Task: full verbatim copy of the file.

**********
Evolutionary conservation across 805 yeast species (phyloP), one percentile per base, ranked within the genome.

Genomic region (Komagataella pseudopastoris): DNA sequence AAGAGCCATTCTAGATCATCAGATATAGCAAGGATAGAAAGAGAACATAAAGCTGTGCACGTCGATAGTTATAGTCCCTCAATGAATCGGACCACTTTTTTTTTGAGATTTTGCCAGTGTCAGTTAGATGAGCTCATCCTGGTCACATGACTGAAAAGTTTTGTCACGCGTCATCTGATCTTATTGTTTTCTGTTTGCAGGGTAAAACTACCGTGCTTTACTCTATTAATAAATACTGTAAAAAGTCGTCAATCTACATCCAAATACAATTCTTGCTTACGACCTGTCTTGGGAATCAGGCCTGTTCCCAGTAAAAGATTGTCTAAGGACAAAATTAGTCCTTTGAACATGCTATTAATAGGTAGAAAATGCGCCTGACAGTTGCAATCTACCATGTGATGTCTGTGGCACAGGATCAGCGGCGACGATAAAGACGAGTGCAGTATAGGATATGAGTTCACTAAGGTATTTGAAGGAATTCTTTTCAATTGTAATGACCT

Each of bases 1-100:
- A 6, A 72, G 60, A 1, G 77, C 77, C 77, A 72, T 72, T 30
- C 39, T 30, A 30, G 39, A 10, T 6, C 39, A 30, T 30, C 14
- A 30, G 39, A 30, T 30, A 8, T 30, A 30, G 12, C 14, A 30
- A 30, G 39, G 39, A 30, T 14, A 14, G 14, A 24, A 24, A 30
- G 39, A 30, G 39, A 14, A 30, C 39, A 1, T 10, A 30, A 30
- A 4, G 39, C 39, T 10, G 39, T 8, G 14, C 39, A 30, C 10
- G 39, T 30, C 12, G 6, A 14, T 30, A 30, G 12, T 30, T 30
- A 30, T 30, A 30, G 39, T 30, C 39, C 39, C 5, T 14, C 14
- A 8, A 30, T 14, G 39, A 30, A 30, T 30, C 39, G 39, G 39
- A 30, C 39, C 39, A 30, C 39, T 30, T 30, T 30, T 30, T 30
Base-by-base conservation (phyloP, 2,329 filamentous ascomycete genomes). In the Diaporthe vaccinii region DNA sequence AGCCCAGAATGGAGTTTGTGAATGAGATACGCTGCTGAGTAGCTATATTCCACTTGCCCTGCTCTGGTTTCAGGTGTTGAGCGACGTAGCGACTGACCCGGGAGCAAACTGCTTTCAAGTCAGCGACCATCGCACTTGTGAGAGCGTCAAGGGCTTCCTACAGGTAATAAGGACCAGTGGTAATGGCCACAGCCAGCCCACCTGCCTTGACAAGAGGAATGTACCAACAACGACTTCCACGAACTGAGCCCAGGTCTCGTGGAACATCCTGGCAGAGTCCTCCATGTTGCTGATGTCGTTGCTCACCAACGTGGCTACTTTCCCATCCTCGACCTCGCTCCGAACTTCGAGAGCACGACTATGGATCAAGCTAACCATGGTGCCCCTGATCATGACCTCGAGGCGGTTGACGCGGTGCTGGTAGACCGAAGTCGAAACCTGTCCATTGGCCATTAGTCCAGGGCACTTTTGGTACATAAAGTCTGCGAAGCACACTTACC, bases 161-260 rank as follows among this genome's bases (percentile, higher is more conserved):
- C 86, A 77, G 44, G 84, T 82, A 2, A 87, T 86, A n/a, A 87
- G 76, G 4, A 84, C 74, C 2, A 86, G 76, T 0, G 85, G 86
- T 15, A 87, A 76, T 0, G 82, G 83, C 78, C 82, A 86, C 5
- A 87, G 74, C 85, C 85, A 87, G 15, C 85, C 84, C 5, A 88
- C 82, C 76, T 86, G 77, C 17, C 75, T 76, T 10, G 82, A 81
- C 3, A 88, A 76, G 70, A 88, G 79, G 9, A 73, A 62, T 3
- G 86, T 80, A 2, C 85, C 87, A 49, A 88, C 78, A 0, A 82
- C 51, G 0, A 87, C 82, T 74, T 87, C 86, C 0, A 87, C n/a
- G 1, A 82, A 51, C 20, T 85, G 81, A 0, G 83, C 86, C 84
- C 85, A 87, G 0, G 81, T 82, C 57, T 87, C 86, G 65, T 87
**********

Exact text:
Evolutionary conservation across 805 yeast species (phyloP), one percentile per base, ranked within the genome.

Genomic region (Komagataella pseudopastoris): DNA sequence AAGAGCCATTCTAGATCATCAGATATAGCAAGGATAGAAAGAGAACATAAAGCTGTGCACGTCGATAGTTATAGTCCCTCAATGAATCGGACCACTTTTTTTTTGAGATTTTGCCAGTGTCAGTTAGATGAGCTCATCCTGGTCACATGACTGAAAAGTTTTGTCACGCGTCATCTGATCTTATTGTTTTCTGTTTGCAGGGTAAAACTACCGTGCTTTACTCTATTAATAAATACTGTAAAAAGTCGTCAATCTACATCCAAATACAATTCTTGCTTACGACCTGTCTTGGGAATCAGGCCTGTTCCCAGTAAAAGATTGTCTAAGGACAAAATTAGTCCTTTGAACATGCTATTAATAGGTAGAAAATGCGCCTGACAGTTGCAATCTACCATGTGATGTCTGTGGCACAGGATCAGCGGCGACGATAAAGACGAGTGCAGTATAGGATATGAGTTCACTAAGGTATTTGAAGGAATTCTTTTCAATTGTAATGACCT

Each of bases 1-100:
- A 6, A 72, G 60, A 1, G 77, C 77, C 77, A 72, T 72, T 30
- C 39, T 30, A 30, G 39, A 10, T 6, C 39, A 30, T 30, C 14
- A 30, G 39, A 30, T 30, A 8, T 30, A 30, G 12, C 14, A 30
- A 30, G 39, G 39, A 30, T 14, A 14, G 14, A 24, A 24, A 30
- G 39, A 30, G 39, A 14, A 30, C 39, A 1, T 10, A 30, A 30
- A 4, G 39, C 39, T 10, G 39, T 8, G 14, C 39, A 30, C 10
- G 39, T 30, C 12, G 6, A 14, T 30, A 30, G 12, T 30, T 30
- A 30, T 30, A 30, G 39, T 30, C 39, C 39, C 5, T 14, C 14
- A 8, A 30, T 14, G 39, A 30, A 30, T 30, C 39, G 39, G 39
- A 30, C 39, C 39, A 30, C 39, T 30, T 30, T 30, T 30, T 30
Base-by-base conservation (phyloP, 2,329 filamentous ascomycete genomes). In the Diaporthe vaccinii region DNA sequence AGCCCAGAATGGAGTTTGTGAATGAGATACGCTGCTGAGTAGCTATATTCCACTTGCCCTGCTCTGGTTTCAGGTGTTGAGCGACGTAGCGACTGACCCGGGAGCAAACTGCTTTCAAGTCAGCGACCATCGCACTTGTGAGAGCGTCAAGGGCTTCCTACAGGTAATAAGGACCAGTGGTAATGGCCACAGCCAGCCCACCTGCCTTGACAAGAGGAATGTACCAACAACGACTTCCACGAACTGAGCCCAGGTCTCGTGGAACATCCTGGCAGAGTCCTCCATGTTGCTGATGTCGTTGCTCACCAACGTGGCTACTTTCCCATCCTCGACCTCGCTCCGAACTTCGAGAGCACGACTATGGATCAAGCTAACCATGGTGCCCCTGATCATGACCTCGAGGCGGTTGACGCGGTGCTGGTAGACCGAAGTCGAAACCTGTCCATTGGCCATTAGTCCAGGGCACTTTTGGTACATAAAGTCTGCGAAGCACACTTACC, bases 161-260 rank as follows among this genome's bases (percentile, higher is more conserved):
- C 86, A 77, G 44, G 84, T 82, A 2, A 87, T 86, A n/a, A 87
- G 76, G 4, A 84, C 74, C 2, A 86, G 76, T 0, G 85, G 86
- T 15, A 87, A 76, T 0, G 82, G 83, C 78, C 82, A 86, C 5
- A 87, G 74, C 85, C 85, A 87, G 15, C 85, C 84, C 5, A 88
- C 82, C 76, T 86, G 77, C 17, C 75, T 76, T 10, G 82, A 81
- C 3, A 88, A 76, G 70, A 88, G 79, G 9, A 73, A 62, T 3
- G 86, T 80, A 2, C 85, C 87, A 49, A 88, C 78, A 0, A 82
- C 51, G 0, A 87, C 82, T 74, T 87, C 86, C 0, A 87, C n/a
- G 1, A 82, A 51, C 20, T 85, G 81, A 0, G 83, C 86, C 84
- C 85, A 87, G 0, G 81, T 82, C 57, T 87, C 86, G 65, T 87